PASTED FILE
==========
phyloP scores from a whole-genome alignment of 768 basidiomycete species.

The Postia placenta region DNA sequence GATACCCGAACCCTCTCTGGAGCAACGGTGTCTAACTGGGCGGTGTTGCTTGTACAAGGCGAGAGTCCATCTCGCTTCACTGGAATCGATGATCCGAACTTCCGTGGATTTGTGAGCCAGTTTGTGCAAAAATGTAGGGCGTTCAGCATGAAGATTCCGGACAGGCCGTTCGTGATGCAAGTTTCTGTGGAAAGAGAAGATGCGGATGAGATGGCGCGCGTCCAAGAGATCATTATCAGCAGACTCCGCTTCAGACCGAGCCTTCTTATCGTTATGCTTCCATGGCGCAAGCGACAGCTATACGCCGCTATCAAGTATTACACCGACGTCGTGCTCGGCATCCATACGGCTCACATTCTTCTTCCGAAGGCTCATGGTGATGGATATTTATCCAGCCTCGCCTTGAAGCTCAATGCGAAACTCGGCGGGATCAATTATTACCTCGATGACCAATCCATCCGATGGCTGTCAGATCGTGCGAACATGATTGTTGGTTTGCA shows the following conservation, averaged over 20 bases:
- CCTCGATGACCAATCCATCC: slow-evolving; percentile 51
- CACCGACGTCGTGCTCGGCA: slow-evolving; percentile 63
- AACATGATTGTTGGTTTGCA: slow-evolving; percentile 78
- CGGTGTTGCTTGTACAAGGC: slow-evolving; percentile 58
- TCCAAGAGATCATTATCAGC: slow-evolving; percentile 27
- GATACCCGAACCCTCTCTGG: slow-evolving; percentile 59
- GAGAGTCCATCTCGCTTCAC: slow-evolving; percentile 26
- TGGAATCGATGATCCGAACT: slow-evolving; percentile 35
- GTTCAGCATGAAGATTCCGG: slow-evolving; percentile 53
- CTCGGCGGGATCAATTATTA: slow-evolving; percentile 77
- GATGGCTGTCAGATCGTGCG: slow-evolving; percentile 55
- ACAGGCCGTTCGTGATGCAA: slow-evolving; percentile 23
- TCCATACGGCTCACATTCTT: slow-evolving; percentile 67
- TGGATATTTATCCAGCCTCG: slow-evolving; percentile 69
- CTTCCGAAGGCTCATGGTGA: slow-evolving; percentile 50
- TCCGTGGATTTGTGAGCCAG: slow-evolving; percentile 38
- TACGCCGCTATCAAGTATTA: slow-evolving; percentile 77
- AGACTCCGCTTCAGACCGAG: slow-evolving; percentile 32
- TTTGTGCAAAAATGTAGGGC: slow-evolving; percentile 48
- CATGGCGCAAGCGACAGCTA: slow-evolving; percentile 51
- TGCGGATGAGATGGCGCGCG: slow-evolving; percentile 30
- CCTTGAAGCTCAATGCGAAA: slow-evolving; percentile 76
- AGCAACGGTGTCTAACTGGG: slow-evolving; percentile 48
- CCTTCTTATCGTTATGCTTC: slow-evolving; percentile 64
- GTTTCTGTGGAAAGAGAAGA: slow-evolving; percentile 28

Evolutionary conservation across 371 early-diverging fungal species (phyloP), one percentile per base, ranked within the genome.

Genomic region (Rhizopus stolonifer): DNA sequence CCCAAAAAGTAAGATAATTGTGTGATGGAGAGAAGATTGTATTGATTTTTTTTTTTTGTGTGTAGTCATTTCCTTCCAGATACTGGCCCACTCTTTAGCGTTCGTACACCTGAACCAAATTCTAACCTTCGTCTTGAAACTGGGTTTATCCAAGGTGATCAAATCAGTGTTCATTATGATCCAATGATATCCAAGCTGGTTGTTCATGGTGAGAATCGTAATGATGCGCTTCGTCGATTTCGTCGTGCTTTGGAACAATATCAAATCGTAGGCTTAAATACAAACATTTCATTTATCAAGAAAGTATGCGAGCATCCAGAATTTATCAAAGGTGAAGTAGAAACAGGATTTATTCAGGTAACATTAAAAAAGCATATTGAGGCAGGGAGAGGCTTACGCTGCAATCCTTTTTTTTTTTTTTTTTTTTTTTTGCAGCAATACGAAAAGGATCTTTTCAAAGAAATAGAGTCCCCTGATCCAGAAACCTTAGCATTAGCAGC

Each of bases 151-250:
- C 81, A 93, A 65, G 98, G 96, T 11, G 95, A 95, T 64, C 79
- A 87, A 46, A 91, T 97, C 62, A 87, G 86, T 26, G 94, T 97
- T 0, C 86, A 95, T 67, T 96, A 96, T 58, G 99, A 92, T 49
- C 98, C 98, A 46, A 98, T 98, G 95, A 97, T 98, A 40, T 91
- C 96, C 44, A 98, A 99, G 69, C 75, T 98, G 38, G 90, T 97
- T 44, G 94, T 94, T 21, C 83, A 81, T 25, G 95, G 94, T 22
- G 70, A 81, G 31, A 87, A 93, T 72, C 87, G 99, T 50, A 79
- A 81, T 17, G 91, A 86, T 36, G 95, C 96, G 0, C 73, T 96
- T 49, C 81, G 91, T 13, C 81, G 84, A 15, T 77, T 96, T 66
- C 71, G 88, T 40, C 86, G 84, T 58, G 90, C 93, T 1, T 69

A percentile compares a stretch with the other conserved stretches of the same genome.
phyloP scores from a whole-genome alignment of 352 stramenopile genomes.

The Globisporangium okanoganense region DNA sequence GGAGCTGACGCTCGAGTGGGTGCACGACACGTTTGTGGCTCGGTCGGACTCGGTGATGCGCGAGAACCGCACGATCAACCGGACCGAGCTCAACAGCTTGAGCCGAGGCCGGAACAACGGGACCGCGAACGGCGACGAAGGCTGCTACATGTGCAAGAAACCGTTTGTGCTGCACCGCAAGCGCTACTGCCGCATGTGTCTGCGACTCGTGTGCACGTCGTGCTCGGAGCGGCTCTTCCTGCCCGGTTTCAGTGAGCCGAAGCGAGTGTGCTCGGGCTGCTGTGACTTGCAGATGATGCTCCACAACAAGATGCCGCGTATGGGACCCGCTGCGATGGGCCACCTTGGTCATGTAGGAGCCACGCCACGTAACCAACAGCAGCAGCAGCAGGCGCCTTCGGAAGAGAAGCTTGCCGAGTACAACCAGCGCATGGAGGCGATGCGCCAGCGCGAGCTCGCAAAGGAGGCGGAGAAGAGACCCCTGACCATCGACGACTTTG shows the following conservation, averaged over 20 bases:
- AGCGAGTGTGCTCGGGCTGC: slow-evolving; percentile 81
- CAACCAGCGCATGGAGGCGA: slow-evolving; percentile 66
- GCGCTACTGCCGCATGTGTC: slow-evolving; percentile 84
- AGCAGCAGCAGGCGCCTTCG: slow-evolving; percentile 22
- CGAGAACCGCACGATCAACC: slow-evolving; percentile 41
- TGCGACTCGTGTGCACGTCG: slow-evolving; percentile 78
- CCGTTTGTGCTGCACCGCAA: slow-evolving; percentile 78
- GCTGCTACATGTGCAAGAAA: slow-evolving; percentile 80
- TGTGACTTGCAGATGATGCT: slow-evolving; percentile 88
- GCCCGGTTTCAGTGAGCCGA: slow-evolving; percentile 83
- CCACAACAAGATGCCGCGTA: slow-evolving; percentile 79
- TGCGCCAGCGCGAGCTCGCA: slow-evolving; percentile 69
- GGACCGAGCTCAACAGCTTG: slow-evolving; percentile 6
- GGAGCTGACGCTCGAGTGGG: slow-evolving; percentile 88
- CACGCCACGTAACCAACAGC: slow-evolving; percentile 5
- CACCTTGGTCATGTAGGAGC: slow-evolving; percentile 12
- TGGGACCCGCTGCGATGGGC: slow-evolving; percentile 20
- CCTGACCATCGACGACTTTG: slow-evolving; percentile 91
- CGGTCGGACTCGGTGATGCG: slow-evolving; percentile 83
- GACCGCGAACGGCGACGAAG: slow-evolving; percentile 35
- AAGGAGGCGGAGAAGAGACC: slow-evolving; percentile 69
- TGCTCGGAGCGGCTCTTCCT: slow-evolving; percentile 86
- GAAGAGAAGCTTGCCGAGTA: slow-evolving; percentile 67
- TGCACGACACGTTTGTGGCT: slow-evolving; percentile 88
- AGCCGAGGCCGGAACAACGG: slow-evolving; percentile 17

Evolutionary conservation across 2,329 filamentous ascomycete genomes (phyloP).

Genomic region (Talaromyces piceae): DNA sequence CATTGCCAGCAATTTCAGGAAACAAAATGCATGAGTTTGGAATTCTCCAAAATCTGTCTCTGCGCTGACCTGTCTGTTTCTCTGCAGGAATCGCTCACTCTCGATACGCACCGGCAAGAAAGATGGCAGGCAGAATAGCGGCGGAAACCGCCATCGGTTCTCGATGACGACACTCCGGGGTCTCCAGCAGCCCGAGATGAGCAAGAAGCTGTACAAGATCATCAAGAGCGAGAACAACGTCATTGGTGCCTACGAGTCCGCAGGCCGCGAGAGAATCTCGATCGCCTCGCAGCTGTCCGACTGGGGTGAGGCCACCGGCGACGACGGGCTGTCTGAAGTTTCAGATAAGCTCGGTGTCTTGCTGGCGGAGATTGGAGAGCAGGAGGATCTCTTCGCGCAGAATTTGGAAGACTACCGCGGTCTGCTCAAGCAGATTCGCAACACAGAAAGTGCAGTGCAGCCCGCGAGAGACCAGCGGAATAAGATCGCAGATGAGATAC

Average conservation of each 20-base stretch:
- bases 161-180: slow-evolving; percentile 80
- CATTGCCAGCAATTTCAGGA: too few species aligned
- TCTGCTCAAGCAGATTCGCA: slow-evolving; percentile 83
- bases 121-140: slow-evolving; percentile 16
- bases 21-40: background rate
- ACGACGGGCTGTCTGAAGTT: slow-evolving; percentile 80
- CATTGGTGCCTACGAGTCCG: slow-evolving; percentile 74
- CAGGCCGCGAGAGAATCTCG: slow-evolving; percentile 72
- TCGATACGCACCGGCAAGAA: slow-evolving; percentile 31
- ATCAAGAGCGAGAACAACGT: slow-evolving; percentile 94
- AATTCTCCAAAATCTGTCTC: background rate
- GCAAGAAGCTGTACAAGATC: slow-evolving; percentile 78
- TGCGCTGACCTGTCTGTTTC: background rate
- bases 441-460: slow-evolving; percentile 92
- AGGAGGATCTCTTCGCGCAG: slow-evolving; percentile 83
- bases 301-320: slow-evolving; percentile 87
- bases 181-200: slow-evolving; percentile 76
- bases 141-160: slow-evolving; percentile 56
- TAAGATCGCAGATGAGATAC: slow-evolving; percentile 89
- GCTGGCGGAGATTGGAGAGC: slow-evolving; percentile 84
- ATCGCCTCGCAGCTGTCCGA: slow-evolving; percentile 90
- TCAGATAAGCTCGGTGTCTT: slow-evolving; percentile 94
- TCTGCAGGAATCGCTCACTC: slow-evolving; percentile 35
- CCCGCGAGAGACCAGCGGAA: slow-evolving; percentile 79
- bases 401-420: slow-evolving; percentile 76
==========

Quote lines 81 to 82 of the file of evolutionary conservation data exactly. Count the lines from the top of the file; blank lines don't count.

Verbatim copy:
- ATCAAGAGCGAGAACAACGT: slow-evolving; percentile 94
- AATTCTCCAAAATCTGTCTC: background rate